Post-school employment options for people with disability
Disability Employment Services
If you are ready to start working towards paid employment, Disability Employment Services (DES) may be the post-school option for you. Disability Employment Services (DES) is a free Australian Government program designed to help people with a disability, injury, mental health condition, or health condition become work-ready and find sustainable employment.
It can be tricky to know where to start when finding and applying for work, and that’s where DES providers, such as EPIC Assist, can help.
We offer one-on-one personalised support to help you build your job-skills and confidence. We’ll work with you to discover your interests, passions, and strengths. Once you know what career path you want to explore, we’ll work with you to develop your resume, get interview ready, and find workplaces that are inclusive and accessible.
Once you’ve landed a job you love, we’ll stick by your side for as long as you need. Whether that be in a mentor or advocate role, or in a more hands-on support worker role.
If you need a bit of extra training or upskilling to land your dream job, we’ll work with you to enrol in one of the above post-school study pathways and support you to complete your training.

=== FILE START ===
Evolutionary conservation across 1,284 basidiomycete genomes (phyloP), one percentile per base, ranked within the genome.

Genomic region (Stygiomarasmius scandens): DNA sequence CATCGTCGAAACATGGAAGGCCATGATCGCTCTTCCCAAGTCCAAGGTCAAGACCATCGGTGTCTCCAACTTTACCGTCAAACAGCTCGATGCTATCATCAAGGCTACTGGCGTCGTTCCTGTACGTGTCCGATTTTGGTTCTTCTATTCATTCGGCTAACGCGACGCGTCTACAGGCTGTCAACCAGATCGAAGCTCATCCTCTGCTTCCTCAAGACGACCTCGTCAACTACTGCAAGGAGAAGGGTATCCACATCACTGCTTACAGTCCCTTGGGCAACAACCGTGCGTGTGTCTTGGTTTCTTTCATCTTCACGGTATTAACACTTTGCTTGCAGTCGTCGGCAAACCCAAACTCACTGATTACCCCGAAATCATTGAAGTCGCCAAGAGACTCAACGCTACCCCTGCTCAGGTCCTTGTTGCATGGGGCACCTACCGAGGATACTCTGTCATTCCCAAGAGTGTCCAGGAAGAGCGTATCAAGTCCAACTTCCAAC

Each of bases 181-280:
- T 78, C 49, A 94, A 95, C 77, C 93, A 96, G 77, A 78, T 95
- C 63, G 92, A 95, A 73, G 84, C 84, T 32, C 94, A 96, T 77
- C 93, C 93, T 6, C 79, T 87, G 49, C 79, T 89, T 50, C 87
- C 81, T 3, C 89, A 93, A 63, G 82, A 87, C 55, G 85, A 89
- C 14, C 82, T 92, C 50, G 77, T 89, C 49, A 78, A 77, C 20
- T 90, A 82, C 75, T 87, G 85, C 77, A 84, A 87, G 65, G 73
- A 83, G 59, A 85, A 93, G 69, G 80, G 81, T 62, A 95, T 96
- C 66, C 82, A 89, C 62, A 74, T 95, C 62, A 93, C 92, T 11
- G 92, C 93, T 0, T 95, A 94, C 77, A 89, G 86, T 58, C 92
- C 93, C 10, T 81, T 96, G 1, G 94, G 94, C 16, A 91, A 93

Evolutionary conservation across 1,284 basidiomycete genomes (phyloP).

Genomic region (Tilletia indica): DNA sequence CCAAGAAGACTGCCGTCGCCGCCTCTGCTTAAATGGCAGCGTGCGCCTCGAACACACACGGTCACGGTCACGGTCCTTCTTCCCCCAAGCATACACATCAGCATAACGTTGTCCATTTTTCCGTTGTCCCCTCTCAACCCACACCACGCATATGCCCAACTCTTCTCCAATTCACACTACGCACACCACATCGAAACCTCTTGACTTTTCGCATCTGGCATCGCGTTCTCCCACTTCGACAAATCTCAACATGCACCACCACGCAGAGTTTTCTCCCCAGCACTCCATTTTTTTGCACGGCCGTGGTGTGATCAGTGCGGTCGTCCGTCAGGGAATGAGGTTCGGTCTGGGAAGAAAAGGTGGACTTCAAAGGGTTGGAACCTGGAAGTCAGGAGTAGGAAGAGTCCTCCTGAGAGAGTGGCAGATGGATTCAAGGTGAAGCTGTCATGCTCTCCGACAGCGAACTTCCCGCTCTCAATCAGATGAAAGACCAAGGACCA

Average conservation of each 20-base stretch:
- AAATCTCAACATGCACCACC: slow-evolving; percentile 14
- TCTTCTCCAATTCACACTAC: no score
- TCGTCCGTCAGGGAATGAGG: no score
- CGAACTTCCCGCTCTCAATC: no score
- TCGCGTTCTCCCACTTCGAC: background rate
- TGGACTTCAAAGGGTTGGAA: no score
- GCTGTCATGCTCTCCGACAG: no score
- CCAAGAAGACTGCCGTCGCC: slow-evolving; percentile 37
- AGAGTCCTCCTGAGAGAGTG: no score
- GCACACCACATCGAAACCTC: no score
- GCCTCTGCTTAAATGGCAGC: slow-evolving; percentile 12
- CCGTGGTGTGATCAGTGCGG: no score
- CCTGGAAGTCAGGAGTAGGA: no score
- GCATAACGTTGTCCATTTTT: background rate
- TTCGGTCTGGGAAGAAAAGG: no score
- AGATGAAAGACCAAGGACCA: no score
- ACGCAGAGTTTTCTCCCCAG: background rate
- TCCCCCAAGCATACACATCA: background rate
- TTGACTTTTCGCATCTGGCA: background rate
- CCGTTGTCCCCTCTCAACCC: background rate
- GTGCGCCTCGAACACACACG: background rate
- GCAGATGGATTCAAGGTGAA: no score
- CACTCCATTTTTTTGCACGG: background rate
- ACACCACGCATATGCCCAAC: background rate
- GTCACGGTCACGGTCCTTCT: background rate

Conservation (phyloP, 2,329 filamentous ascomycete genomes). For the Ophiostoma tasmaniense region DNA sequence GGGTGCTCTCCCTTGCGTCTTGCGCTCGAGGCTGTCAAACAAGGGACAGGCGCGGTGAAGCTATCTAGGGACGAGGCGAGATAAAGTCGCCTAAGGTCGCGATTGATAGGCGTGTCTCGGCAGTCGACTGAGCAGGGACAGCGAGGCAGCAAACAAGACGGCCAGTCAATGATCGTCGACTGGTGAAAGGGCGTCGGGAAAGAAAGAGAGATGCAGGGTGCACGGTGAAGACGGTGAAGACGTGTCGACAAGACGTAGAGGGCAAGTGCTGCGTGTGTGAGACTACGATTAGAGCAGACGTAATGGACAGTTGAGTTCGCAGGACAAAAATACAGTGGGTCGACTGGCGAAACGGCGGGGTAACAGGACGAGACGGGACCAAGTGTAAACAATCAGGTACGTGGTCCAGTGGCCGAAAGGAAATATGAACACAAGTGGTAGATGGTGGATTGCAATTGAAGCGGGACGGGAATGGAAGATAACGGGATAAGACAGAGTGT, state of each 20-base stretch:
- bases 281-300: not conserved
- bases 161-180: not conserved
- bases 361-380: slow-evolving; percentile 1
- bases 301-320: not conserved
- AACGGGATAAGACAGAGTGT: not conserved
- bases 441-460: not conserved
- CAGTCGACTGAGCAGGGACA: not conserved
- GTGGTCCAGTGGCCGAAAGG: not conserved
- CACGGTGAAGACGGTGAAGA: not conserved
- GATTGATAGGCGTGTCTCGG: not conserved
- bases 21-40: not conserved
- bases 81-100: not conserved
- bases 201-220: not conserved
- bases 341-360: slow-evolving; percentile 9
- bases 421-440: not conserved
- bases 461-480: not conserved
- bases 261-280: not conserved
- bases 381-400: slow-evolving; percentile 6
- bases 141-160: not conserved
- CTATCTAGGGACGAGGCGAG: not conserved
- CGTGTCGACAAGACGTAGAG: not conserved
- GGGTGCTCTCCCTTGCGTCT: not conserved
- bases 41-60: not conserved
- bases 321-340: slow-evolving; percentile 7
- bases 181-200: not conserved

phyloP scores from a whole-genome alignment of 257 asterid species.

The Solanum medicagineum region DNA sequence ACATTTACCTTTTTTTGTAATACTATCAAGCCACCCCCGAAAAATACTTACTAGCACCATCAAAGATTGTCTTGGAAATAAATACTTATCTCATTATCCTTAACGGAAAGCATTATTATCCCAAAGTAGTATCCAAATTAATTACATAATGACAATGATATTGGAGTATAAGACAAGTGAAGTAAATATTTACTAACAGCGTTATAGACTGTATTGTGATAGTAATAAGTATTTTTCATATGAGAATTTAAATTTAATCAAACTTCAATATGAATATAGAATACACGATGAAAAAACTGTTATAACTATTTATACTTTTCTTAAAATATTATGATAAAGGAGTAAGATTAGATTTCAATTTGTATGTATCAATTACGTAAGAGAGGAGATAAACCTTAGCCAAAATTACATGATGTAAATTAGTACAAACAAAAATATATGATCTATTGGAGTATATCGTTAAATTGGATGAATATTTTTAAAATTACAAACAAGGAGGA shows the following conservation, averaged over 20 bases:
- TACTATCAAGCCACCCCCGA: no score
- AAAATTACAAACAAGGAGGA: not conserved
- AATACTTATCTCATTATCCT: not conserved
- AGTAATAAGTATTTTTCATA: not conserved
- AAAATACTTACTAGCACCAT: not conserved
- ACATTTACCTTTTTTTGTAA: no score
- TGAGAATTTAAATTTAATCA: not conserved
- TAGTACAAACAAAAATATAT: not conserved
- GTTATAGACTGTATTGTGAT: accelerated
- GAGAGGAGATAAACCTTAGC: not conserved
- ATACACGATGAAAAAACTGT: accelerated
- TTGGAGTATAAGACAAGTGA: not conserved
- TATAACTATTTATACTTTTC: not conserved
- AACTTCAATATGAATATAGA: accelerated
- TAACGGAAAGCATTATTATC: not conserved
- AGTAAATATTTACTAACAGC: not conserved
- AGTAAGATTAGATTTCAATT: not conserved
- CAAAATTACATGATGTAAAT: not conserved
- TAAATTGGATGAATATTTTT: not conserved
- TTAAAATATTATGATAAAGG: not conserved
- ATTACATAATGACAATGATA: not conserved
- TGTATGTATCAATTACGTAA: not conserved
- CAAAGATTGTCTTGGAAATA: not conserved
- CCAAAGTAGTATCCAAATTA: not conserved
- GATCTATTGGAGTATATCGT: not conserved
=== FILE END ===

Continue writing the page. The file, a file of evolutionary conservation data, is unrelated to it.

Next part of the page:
Work experience and volunteering
If you’re not quite yet ready for paid employment or aren’t entirely sure what career you would like to pursue, volunteering is a great post-school option. Volunteering exposes you to new challenges, helps you gain job skills, allows you to taste different work experiences, and create networks you could use to land paid work.
For example, Will, began volunteering at Hartley’s Crocodile Adventures in Cairns while in high school. He contacted EPIC Assist when he finished school and the team helped negotiate a transition from volunteer to paid work.
How do I choose which post-school option is right for me?
There’s no one right decision on which post-school option is right for you. Whichever path you choose to explore, you will learn and discover more about who you are and where you want to go next. Maybe you won’t pick the right path the first time, and that’s okay! You have your whole life ahead of you. There is time to try something new.
If you’re really stumped on how to choose between post-school options, take the time to speak with an employment consultant. EPIC Assist’s consultants are the specialists on supporting people with disability to discover their future and realise their potential. One in three of our employees has a lived experience with disability, and we use our different perspectives, life experiences, knowledge, and skills to deeply understand your personal circumstances.
If you have a disability, injury, mental health condition, or health condition, get in touch with EPIC Assist today to start your post-school journey.